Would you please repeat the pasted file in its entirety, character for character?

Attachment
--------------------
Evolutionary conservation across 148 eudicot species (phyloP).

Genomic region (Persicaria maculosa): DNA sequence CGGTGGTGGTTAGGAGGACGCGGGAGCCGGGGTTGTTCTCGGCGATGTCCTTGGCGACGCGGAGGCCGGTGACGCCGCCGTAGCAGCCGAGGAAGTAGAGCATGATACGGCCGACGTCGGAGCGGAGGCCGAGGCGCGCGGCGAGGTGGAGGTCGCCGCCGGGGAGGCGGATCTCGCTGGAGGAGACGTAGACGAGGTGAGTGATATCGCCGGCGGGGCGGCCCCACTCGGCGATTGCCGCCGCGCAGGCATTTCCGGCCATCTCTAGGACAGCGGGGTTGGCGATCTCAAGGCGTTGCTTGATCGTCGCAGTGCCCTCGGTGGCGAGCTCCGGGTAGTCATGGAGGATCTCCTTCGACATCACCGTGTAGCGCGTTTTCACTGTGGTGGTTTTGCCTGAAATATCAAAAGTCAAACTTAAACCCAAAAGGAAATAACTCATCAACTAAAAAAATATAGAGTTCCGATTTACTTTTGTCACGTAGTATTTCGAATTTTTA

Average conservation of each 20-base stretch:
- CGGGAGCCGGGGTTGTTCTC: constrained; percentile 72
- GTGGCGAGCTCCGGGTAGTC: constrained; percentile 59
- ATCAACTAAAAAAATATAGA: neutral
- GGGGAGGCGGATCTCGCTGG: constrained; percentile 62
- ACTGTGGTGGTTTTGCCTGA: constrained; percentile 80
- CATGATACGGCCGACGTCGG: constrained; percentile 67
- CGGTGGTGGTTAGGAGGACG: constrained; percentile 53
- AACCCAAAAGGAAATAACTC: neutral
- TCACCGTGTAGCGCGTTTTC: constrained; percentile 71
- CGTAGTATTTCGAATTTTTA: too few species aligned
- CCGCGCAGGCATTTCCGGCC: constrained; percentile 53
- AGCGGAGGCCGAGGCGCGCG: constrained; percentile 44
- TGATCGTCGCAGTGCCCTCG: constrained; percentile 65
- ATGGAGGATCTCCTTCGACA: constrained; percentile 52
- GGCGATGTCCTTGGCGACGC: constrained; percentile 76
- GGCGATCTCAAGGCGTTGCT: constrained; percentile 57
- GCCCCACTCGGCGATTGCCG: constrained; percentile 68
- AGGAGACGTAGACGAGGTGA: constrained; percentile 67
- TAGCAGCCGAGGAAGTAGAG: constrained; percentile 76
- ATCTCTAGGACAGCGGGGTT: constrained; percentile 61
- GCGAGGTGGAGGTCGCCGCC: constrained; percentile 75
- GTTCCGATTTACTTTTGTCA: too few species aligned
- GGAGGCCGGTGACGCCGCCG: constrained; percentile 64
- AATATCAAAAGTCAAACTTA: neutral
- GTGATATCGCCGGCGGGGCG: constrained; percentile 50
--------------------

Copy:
Evolutionary conservation across 148 eudicot species (phyloP).

Genomic region (Persicaria maculosa): DNA sequence CGGTGGTGGTTAGGAGGACGCGGGAGCCGGGGTTGTTCTCGGCGATGTCCTTGGCGACGCGGAGGCCGGTGACGCCGCCGTAGCAGCCGAGGAAGTAGAGCATGATACGGCCGACGTCGGAGCGGAGGCCGAGGCGCGCGGCGAGGTGGAGGTCGCCGCCGGGGAGGCGGATCTCGCTGGAGGAGACGTAGACGAGGTGAGTGATATCGCCGGCGGGGCGGCCCCACTCGGCGATTGCCGCCGCGCAGGCATTTCCGGCCATCTCTAGGACAGCGGGGTTGGCGATCTCAAGGCGTTGCTTGATCGTCGCAGTGCCCTCGGTGGCGAGCTCCGGGTAGTCATGGAGGATCTCCTTCGACATCACCGTGTAGCGCGTTTTCACTGTGGTGGTTTTGCCTGAAATATCAAAAGTCAAACTTAAACCCAAAAGGAAATAACTCATCAACTAAAAAAATATAGAGTTCCGATTTACTTTTGTCACGTAGTATTTCGAATTTTTA

Average conservation of each 20-base stretch:
- CGGGAGCCGGGGTTGTTCTC: constrained; percentile 72
- GTGGCGAGCTCCGGGTAGTC: constrained; percentile 59
- ATCAACTAAAAAAATATAGA: neutral
- GGGGAGGCGGATCTCGCTGG: constrained; percentile 62
- ACTGTGGTGGTTTTGCCTGA: constrained; percentile 80
- CATGATACGGCCGACGTCGG: constrained; percentile 67
- CGGTGGTGGTTAGGAGGACG: constrained; percentile 53
- AACCCAAAAGGAAATAACTC: neutral
- TCACCGTGTAGCGCGTTTTC: constrained; percentile 71
- CGTAGTATTTCGAATTTTTA: too few species aligned
- CCGCGCAGGCATTTCCGGCC: constrained; percentile 53
- AGCGGAGGCCGAGGCGCGCG: constrained; percentile 44
- TGATCGTCGCAGTGCCCTCG: constrained; percentile 65
- ATGGAGGATCTCCTTCGACA: constrained; percentile 52
- GGCGATGTCCTTGGCGACGC: constrained; percentile 76
- GGCGATCTCAAGGCGTTGCT: constrained; percentile 57
- GCCCCACTCGGCGATTGCCG: constrained; percentile 68
- AGGAGACGTAGACGAGGTGA: constrained; percentile 67
- TAGCAGCCGAGGAAGTAGAG: constrained; percentile 76
- ATCTCTAGGACAGCGGGGTT: constrained; percentile 61
- GCGAGGTGGAGGTCGCCGCC: constrained; percentile 75
- GTTCCGATTTACTTTTGTCA: too few species aligned
- GGAGGCCGGTGACGCCGCCG: constrained; percentile 64
- AATATCAAAAGTCAAACTTA: neutral
- GTGATATCGCCGGCGGGGCG: constrained; percentile 50